Maybe I think inside the wrong box. Would the "fly...
# ask-the-community
e
Maybe I think inside the wrong box. Would the "flyte-way" be this: • new config -> new "experiment" • keep previous experiments • ability to delete any experiment (ability to roll-back in time) ?
s
You cannot delete an execution / experiment (if experiment ~ execution). You can only archive it.
e
oh, really - like there is no way? wouldn't storage grow at a really fast pace then? Given that I'm correct about these assumptions about what is an experiment: • dataset (e.g. images, annotations, ...) ◦ included here because the dataset might change between experiments ◦ or is it possible to store/cache dataset diffs in some way? (i.e. only the changes) • network code • snapshots
s
Yeah, it might. In that case, you'd have to delete the data manually. @Dan Rammer (hamersaw), is there a better way to handle storage in case executions and their related data needs to be deleted at some point in time?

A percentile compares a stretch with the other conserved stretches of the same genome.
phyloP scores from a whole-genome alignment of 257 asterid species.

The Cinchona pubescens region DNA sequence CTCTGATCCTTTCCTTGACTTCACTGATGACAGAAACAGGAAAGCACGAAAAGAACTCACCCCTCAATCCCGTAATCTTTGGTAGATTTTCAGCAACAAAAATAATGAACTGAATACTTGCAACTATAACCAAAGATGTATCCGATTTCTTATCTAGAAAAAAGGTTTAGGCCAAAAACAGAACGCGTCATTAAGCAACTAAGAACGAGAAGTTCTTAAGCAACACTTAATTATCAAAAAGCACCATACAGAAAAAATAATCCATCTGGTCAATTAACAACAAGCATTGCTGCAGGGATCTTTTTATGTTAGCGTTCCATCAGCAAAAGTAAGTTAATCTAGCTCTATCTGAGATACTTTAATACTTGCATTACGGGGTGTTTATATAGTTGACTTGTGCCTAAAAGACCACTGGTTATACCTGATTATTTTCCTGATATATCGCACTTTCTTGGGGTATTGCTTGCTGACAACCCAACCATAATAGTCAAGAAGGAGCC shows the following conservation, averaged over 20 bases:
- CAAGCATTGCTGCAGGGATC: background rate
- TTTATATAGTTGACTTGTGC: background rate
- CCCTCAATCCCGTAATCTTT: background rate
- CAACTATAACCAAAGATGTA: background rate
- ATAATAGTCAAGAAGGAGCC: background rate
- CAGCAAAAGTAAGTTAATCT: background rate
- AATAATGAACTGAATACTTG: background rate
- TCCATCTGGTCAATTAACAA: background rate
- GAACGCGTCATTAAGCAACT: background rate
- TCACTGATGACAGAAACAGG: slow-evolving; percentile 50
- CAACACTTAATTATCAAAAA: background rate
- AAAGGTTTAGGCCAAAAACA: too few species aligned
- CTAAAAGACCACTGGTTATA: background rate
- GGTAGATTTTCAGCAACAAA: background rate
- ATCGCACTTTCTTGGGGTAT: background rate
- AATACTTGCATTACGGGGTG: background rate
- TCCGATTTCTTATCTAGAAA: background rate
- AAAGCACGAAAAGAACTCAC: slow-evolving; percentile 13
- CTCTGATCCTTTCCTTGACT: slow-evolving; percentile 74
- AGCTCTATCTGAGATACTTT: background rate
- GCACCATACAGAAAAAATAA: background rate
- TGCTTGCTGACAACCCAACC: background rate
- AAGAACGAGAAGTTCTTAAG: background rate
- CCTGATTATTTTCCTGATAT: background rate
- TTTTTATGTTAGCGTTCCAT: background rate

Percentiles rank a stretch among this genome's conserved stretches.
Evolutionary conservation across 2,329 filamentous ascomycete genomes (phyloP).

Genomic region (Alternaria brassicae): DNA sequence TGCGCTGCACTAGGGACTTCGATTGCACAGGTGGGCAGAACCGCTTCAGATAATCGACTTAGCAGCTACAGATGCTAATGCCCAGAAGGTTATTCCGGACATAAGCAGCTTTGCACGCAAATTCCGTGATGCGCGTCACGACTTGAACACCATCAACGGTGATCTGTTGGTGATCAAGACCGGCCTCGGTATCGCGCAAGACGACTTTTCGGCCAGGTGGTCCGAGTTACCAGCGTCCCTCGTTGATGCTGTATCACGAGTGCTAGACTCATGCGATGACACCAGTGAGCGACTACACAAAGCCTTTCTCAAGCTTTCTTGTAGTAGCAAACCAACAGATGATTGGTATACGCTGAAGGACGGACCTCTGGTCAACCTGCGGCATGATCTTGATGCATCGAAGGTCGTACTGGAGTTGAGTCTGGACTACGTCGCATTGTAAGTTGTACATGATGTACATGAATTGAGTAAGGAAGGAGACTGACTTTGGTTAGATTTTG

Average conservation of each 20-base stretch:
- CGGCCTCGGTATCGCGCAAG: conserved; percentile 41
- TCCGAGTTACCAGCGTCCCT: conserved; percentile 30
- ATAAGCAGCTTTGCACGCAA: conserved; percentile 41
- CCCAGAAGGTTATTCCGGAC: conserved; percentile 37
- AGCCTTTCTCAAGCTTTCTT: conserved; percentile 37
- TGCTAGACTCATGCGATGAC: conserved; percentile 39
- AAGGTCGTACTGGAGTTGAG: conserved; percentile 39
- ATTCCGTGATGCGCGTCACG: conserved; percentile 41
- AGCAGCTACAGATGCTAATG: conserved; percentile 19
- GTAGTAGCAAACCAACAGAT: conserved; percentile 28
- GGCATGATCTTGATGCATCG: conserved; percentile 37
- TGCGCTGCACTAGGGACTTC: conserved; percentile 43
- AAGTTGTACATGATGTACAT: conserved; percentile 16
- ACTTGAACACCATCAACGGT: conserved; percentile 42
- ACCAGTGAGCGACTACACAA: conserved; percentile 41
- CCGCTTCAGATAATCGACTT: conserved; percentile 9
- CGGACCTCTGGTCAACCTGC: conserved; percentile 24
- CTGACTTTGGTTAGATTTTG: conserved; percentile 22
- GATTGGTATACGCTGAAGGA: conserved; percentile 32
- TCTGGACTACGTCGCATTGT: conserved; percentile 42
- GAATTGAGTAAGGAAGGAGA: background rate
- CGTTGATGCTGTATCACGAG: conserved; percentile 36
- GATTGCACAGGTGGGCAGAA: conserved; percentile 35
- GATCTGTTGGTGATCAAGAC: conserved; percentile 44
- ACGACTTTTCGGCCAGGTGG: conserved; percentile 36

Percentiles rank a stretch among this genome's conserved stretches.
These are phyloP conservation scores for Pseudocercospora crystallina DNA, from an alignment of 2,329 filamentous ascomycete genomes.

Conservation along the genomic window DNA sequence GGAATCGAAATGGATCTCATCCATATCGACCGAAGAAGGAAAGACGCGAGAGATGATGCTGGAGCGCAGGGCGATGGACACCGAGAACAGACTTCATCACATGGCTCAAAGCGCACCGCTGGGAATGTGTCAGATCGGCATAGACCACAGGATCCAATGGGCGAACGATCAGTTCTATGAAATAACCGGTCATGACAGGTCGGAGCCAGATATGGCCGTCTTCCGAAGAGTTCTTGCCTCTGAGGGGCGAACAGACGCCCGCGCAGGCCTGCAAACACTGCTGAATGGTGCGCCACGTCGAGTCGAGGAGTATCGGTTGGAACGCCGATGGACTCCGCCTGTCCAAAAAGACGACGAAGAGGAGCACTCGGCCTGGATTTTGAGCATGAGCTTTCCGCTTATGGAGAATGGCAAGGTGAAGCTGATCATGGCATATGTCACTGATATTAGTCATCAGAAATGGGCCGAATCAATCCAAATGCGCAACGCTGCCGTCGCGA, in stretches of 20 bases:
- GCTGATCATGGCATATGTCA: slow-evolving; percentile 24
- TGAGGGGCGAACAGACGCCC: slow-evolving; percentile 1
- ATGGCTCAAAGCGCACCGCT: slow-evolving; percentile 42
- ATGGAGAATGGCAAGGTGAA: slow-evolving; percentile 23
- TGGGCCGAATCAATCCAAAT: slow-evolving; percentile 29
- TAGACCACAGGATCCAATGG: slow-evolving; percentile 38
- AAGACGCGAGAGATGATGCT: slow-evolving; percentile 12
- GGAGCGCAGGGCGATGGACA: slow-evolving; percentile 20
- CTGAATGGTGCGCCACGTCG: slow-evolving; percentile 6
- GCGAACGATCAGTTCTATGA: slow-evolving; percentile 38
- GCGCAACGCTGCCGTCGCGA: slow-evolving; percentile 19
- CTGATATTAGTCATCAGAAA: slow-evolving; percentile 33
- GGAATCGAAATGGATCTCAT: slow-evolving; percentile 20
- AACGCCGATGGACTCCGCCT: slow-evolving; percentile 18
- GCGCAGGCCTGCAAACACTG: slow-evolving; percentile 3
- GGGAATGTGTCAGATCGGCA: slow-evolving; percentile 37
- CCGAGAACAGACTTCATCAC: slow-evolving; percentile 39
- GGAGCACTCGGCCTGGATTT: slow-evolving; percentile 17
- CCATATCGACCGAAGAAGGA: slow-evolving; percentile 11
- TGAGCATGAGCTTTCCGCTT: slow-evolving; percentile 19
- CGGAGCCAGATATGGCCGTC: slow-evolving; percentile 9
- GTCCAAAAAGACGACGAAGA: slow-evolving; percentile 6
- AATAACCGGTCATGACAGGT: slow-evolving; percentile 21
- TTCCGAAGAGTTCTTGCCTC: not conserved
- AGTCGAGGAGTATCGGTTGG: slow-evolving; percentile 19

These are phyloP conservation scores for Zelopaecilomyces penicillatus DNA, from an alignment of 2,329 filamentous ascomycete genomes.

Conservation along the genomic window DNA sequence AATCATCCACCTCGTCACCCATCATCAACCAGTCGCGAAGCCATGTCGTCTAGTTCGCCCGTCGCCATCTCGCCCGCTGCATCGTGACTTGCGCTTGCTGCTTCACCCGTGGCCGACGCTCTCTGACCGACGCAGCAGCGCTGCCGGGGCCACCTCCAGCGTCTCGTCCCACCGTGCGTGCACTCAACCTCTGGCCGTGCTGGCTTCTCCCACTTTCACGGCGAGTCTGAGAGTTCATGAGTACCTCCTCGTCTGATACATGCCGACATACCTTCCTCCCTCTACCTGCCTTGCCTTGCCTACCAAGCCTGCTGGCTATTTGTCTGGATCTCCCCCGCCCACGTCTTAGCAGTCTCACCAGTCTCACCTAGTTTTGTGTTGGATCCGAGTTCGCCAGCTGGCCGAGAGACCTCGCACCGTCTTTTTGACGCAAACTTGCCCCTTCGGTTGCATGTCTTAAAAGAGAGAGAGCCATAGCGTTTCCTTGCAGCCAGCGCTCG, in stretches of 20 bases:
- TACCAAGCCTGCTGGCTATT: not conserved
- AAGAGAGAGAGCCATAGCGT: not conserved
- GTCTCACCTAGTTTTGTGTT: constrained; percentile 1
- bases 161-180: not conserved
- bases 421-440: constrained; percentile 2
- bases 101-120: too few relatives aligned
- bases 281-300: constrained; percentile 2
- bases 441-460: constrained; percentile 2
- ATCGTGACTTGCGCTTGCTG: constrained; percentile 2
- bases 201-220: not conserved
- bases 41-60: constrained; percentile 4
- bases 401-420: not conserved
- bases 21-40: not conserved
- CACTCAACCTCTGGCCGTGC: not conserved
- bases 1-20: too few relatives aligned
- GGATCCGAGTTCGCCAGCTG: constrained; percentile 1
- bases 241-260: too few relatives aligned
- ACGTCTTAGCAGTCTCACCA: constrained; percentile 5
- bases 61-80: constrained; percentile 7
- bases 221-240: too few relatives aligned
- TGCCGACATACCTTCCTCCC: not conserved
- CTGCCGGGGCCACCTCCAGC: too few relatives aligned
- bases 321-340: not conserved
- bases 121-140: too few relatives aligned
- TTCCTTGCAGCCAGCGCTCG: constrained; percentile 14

or is it possible to store/cache dataset diffs in some way? (i.e. only the changes)
You can cache task outputs by setting
cache
to
True
in
@task
. Is your dataset a data structure of some kind? Or is it a URL?
d
@ewam so Flyte is very opinionated about reproducability and data lineages which is why deleting executions / workflows / projects / etc is not a part of the API. And storage is relatively cheap, so it is typically not an issue. However, users with large datasets can combat this by using combinations of caching and passing data using file references rather that full-resolution data (ex. dataframes, etc). Then flyte just stores a link to the data. I know there are a number of users that have external services which periodically delete "old" data (ex. s3 files). In this scenario, Flyte still maintains all of the metadata around those executions (ex. data references, node / task durations, etc) but there will be failures when attempting to retrieve specific task input / output values since those have been deleted.